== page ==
More precise and consistent definitions of which investments are “green” and “sustainable” could facilitate the mobilisation and reallocation of financial capital towards those green and sustainable investments. It could give confidence and assurance to investors that they know what they are investing in, and know that their investments will be recognised as green or sustainable. Increased market clarity can in turn result in cost savings, by reducing due diligence costs. Once widely known, a green finance definition could reduce the time and effort involved in understanding and evaluating a greenness assessment methodology. More clarity may also help ease the flow of capital towards sustainability objectives. On the issuer side, greater clarity in definitions could provide greater assurance that investors will invest in the product and not hesitate due to questions about the acceptability of the definition reflected in the product. Price discovery may also be easier, as products using the same definition should be more comparable. On the investor side, definitions could make the tagging of investment products easier, and therefore increase the likelihood that an investor will express an appetite for a green investment.

The fear of “green” or “impact washing” may be hindering the mobilisation of capital towards green and sustainable assets. Common standards and issuing principles are essential for growing bond markets and preventing “greenwashing” scandals that would damage the reputation of bond issuers and investors alike (Inderst, Kaminker and Stewart, 2012[9]) (Kaminker et al., 2013[10]) (OECD, 2015, p. 47[7]). The strength of a taxonomy’s verification processes are therefore crucial to avoiding the risk of green and impact washing. Concerning the EU Taxonomy, the regulation does not contain details of the verification procedures, which may be clarified in the future. As far as green bonds are concerned, external review and certification costs seem to have come down over time, as the market was growing. A similar evolution for sustainable finance taxonomies would be desirable.

A general aim of sustainable finance definitions is to attract capital to investment objectives. Sustainable investment opportunities will depend on their risk-return profile, which is affected by such considerations as the current state of regulation and policies, such as carbon pricing. The availability of finance at the right cost plays a role, but may not suffice to shift capital towards a sustainable economy if other sustainability policies are not implemented. In this context, there could be a danger that the development of sustainable finance products creates a demand for sustainable assets, while the supply of such assets stalls due to insufficiently ambitious policies. In such a situation, increased demand for a non-increasing quantity of assets could create a price bubble. In turn, the inflation of sustainable asset prices could increase the cost of acquiring green assets for financial market participants or corporates wanting to increase their share of sustainable assets, and thereby increase the cost of the transition to a more sustainable economy.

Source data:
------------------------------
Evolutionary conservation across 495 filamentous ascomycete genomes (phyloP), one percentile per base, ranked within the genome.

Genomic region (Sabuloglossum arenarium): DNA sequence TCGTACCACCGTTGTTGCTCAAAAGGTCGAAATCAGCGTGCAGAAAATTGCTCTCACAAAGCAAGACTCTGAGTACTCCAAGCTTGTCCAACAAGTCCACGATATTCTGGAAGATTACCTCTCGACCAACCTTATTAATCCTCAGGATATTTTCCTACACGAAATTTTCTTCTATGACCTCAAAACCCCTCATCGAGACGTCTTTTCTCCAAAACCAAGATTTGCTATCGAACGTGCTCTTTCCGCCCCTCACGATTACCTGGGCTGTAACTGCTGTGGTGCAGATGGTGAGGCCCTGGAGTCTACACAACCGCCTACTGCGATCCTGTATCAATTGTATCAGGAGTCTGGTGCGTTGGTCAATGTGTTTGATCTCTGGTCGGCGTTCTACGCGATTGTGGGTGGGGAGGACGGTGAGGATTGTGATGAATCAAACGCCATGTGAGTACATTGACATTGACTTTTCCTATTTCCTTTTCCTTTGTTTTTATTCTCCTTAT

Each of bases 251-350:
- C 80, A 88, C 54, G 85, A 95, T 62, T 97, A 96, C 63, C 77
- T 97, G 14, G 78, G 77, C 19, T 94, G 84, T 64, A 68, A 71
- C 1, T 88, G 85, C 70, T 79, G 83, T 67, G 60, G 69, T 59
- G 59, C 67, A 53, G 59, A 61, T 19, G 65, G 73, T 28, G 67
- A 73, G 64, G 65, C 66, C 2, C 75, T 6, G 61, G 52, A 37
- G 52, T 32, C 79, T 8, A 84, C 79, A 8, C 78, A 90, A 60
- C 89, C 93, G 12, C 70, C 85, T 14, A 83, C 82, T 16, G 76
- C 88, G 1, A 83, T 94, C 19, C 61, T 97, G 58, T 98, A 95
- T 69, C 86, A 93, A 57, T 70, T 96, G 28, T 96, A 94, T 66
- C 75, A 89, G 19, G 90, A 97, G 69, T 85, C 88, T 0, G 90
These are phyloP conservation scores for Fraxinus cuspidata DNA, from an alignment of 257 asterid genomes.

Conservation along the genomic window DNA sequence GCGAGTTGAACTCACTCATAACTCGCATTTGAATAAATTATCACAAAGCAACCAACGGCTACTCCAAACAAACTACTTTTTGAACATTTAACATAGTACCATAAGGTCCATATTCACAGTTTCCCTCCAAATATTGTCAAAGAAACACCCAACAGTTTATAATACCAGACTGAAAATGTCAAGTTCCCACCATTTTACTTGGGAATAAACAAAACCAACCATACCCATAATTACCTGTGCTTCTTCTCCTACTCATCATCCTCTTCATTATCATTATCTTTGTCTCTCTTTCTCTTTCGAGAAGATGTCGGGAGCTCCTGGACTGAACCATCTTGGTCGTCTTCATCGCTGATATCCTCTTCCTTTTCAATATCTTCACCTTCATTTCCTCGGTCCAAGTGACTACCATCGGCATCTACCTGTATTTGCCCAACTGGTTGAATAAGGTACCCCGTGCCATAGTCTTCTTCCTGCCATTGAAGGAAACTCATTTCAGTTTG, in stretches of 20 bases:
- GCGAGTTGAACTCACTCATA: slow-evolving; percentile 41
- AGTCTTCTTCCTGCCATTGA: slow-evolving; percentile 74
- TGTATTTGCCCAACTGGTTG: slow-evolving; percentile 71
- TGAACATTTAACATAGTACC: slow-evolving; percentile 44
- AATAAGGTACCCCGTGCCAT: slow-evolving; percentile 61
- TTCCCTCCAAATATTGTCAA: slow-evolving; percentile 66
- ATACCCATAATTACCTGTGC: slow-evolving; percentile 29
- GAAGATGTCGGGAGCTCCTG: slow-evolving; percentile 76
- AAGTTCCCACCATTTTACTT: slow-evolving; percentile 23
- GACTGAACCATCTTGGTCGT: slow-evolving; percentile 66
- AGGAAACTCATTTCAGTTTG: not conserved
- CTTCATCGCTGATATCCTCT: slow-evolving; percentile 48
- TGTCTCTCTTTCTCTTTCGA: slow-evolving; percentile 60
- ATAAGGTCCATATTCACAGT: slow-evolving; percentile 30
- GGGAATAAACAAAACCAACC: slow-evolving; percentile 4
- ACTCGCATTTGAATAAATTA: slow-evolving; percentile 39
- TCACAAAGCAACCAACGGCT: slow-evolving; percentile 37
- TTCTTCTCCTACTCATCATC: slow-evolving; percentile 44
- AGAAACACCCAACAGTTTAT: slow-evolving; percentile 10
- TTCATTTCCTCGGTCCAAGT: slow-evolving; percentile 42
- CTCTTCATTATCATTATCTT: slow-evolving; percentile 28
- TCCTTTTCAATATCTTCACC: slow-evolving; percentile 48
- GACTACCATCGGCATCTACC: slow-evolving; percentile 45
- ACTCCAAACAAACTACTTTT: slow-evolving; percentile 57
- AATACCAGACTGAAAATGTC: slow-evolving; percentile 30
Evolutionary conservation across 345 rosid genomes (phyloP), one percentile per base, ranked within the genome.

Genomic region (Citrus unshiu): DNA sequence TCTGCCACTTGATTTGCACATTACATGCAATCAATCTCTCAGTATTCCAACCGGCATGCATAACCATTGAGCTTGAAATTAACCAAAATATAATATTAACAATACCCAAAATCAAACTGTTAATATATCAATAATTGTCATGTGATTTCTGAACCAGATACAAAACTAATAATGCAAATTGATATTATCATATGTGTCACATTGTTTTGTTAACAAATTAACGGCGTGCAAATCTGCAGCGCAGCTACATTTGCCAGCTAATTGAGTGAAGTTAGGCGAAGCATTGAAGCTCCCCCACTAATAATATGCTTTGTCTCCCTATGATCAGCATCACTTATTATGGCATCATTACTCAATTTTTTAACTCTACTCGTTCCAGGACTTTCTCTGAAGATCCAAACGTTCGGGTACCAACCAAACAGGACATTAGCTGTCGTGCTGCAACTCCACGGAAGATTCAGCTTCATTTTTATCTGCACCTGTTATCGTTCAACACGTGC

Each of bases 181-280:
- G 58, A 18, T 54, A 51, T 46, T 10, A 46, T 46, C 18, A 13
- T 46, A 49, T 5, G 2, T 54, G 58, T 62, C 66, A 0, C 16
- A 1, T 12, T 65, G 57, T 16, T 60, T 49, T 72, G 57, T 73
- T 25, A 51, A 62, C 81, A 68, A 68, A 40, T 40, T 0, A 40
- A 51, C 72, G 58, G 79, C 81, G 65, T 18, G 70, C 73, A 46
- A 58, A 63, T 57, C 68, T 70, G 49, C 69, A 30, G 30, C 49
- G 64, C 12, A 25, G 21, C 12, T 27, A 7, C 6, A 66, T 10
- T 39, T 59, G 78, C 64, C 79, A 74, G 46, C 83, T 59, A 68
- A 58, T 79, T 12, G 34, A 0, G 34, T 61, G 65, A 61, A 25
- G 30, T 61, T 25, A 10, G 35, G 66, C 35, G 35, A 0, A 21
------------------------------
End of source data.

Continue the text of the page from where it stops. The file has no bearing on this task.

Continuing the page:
In order to reduce such risks, policy-makers could consider how potential market growth in response to taxonomy development would match up against emerging supply of sustainability projects and assets, and aim to develop stronger targets, policies and implementation in parallel with the development and implementation of taxonomies. Taxonomies have the potential to be a powerful toolkit but they are complementary to, and not a substitute for, the need for strategic planning, good policies and regulations.


[4] Allen, M. et al. (2018), Drafting Authors: Summary for Policymakers SPM, https://www.ipcc.ch/site/assets/uploads/sites/2/2019/05/SR15_SPM_version_report_LR.pdf.

[8] AMF (2019), REPORT ON THE SOCIAL, SOCIETAL AND ENVIRONMENTAL RESPONSIBILITY OF LISTED COMPANIES amf-france.org, https://www.amf-france.org/en_US/Publications/Rapports-etudes-et-analyses/Gouvernement-d-entreprise?docId=workspace%3A%2F%2FSpacesStore%2F61824ca2-b735-455c-b23d-6132d5ce4fed.

[3] EuropeanCommission (2019), Sustainable finance: Commission publishes guidelines to improve how firms report climate-related information and welcomes three new important reports on climate finance by leading experts, https://ec.europa.eu/commission/presscorner/detail/en/IP_19_3034.

[1] EuropeanCommission (2018), EC Regulation on the establishment of a framework to facilitate sustainable investment, https://eur-lex.europa.eu/legal-content/EN/TXT/PDF/?uri=CELEX:52018PC0353&from=EN.

[6] EUTEG (2020), https://ec.europa.eu/info/sites/info/files/business_economy_euro/banking_and_finance/documents/200309-sustainable-finance-teg-final-report-taxonomy-annexes_en.pdf.

[5] EUTEG (2019), EU TEG Taxonomy Technical Report, https://ec.europa.eu/info/sites/info/files/business_economy_euro/banking_and_finance/documents/190618-sustainable-finance-teg-report-taxonomy_en.pdf.

[2] Harvey Nash (n.d.), UK Boards Ignore Climate Change, 2019, https://www.harveynash.com/group/mediacentre/2019/12/uk_boards_ignore_climate_change/index.asp.

[9] Inderst, G., C. Kaminker and F. Stewart (2012), “Defining and Measuring Green Investments: Implications for Institutional Investors’ Asset Allocations”, OECD Working Papers on Finance, Insurance and Private Pensions, No. 24, OECD Publishing, Paris, https://dx.doi.org/10.1787/5k9312twnn44-en.

[10] Kaminker, C. et al. (2013), “Institutional Investors and Green Infrastructure Investments: Selected Case Studies”, OECD Working Papers on Finance, Insurance and Private Pensions, No. 35, OECD Publishing, Paris, https://dx.doi.org/10.1787/5k3xr8k6jb0n-en.

[7] OECD (2019), In Brief Increasing incentives for climate action using a well-being lens, https://doi.org/10.1787/2f4c8c9a-en.


← 1. Further discussion of issues regarding data availability and verification is provided in section 3.3 below.